Tuberculosis vaccine development in the Mouse model
  • Bo-Young Jeon
  • SLS Colloquia / Oct 27th 04:00 pm / Engineering Building 1st E104

Tuberculosis (TB) is a major infectious disease and has threatened human health; causing more than 3 million deaths each year and about one-third of the world’s population are latently infected with Mycobacterium tuberculosis.

The situation has been worsened by emergence of multi-drug or extensively drug resistant Mycobacterium tuberculosis and combination with HIV infection. CD4+ T cells are involved in protection against M. tuberculosis. M. tuberculosis-specific-CD4+ Th1 cell response is considered to have a protective role for the ability to produce cytokines such as IFN-g or TNF-a that contribute to the recruitment and activation of innate immune cells, like monocytes and granulocytes.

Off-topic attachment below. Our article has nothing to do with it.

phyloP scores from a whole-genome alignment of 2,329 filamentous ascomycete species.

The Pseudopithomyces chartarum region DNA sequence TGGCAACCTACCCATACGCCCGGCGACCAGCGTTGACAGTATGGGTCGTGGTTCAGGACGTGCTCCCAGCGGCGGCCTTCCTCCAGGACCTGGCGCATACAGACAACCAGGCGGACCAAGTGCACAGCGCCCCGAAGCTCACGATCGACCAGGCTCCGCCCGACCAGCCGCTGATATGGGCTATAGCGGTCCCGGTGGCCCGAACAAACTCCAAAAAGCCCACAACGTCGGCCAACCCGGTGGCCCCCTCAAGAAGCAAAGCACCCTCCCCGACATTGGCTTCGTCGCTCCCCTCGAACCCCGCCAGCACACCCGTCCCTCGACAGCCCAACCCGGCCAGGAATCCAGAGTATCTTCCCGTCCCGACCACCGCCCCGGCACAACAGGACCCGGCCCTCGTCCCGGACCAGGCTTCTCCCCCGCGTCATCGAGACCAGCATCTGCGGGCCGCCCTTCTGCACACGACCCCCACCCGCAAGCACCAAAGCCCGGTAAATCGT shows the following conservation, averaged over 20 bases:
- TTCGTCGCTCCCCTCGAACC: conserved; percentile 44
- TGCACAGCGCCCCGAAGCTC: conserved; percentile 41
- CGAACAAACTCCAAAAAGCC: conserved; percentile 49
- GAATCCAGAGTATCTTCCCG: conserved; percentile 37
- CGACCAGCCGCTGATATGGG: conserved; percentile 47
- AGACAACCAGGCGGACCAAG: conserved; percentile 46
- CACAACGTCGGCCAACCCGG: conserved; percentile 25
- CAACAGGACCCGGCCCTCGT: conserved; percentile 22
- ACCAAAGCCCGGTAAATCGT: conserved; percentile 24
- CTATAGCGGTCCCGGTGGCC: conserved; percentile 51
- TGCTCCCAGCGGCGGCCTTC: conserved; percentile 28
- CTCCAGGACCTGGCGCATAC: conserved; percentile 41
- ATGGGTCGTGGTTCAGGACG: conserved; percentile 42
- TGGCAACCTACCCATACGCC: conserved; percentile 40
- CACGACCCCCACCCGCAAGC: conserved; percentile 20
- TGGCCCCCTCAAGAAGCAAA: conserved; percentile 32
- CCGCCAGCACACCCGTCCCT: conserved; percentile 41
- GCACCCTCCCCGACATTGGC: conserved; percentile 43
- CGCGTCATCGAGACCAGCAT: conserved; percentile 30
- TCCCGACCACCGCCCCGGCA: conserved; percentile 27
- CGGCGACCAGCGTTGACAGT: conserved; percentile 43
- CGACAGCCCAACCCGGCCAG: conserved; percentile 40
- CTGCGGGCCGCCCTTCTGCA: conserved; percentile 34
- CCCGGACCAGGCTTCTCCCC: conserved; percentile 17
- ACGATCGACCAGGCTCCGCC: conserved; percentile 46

The BCG vaccine against TB has been widlely used, but its efficacy remains controversial. More effective novel vaccine candidates have been developed to protect against pulmonary TB either in TB naive or in latent TB. Subunit vaccine composing TB-protein antigens in adjuvants, recombinant BCG vaccine expressing TB specific antigens, and DNA vaccines having TB antigen genes in plasmid DNA have been applied and evaluated as a prophylactic vaccine or therapeutic vaccines using an aerosol challenge mouse model.